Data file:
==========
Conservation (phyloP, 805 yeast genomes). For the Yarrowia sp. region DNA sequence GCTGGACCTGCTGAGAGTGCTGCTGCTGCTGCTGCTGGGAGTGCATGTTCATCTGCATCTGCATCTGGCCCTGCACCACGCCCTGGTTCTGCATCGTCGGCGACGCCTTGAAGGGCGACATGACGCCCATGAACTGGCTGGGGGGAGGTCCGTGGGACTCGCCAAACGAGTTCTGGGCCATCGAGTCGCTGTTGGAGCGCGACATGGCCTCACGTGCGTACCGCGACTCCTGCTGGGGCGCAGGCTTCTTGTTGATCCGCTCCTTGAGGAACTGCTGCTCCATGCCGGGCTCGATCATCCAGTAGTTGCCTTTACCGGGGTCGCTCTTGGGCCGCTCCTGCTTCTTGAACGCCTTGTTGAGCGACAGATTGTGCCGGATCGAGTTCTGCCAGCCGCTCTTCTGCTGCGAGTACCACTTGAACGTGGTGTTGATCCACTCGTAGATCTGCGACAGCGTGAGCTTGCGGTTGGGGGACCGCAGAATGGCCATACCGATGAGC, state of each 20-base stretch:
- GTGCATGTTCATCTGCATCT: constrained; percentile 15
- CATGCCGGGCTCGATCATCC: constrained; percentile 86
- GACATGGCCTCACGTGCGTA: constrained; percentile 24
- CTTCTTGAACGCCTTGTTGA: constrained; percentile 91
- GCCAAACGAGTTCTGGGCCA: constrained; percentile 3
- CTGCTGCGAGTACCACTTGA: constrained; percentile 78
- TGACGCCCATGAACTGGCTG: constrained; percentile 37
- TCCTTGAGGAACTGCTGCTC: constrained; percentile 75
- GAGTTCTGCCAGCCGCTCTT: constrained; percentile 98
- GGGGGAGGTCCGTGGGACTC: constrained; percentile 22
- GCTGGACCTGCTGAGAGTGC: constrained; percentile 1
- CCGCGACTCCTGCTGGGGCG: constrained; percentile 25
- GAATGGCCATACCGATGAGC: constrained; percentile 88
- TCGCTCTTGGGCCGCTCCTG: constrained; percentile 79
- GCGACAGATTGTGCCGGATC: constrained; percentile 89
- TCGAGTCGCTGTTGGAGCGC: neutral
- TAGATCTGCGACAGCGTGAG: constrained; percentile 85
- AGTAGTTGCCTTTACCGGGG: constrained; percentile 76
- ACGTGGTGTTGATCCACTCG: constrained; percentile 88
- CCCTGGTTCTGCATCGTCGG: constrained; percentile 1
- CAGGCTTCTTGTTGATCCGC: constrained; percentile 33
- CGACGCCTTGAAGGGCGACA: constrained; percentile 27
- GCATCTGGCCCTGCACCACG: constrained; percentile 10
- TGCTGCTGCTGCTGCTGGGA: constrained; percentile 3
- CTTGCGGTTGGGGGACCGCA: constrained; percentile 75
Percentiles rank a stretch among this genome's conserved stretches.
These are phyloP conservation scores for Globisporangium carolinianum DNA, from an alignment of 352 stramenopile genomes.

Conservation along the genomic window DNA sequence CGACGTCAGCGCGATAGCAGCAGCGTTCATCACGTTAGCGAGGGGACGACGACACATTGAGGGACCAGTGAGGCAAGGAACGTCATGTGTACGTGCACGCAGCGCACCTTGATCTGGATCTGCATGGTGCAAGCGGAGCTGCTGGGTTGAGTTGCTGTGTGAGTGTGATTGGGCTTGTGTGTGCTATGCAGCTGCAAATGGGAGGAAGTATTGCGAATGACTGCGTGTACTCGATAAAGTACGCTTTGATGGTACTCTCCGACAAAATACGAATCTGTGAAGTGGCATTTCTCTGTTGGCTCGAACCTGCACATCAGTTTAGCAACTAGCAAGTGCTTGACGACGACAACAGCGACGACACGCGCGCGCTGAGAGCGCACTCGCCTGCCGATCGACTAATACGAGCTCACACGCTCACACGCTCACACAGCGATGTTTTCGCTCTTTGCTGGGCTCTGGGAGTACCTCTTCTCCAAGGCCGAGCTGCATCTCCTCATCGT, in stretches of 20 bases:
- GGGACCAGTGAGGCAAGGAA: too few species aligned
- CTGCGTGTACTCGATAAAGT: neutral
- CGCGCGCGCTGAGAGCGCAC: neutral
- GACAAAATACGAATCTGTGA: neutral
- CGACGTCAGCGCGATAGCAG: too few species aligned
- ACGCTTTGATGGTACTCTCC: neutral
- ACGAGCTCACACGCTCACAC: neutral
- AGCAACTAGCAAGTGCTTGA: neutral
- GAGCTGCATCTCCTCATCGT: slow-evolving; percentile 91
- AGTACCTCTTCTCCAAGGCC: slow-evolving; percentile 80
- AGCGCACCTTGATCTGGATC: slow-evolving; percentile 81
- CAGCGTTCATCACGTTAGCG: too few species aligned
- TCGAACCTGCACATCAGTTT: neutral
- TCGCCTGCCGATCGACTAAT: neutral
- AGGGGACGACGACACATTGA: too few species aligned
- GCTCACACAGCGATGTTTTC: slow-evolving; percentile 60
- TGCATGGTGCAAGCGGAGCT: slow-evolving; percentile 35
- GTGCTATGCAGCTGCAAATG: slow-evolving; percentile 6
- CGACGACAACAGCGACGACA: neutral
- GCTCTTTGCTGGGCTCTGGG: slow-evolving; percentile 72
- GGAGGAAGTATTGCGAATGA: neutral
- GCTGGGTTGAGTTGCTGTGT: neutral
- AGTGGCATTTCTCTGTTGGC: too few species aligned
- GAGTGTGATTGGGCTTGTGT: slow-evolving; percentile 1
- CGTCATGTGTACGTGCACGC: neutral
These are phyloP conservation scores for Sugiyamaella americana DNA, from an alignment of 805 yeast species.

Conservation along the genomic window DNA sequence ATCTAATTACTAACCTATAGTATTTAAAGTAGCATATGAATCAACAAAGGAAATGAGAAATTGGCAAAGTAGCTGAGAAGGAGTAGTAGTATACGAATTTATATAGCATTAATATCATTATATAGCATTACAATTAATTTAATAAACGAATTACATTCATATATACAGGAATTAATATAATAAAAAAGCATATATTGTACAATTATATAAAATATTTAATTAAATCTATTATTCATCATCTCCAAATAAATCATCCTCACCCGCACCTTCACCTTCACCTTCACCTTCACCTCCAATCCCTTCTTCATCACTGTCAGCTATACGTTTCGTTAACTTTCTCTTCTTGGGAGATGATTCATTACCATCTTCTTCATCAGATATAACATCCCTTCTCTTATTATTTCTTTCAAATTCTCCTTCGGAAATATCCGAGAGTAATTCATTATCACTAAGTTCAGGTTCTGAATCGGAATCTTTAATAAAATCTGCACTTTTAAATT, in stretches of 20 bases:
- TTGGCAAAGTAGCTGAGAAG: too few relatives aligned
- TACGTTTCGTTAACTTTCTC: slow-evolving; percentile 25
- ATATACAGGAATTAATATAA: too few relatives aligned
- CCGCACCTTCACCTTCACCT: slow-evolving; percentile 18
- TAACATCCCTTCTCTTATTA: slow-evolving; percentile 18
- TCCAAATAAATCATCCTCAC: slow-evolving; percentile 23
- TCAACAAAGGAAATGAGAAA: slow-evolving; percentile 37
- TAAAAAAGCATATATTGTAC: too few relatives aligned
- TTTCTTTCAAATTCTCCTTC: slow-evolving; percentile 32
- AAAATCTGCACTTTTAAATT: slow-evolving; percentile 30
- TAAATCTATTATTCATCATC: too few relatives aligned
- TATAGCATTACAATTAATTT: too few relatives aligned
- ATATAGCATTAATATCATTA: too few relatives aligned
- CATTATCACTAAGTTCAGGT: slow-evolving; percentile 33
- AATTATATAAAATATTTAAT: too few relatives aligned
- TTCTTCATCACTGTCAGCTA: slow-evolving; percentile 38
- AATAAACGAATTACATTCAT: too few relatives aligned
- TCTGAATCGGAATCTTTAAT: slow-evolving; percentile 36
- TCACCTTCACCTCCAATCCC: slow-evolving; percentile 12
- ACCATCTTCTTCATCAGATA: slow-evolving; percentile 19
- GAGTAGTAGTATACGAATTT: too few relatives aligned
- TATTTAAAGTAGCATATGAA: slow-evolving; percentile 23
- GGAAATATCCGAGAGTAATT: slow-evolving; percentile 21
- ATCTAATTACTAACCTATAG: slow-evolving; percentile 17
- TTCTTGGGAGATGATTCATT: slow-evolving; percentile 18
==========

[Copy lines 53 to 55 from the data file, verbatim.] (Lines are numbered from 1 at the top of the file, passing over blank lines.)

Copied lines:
- GAGTGTGATTGGGCTTGTGT: slow-evolving; percentile 1
- CGTCATGTGTACGTGCACGC: neutral
These are phyloP conservation scores for Sugiyamaella americana DNA, from an alignment of 805 yeast species.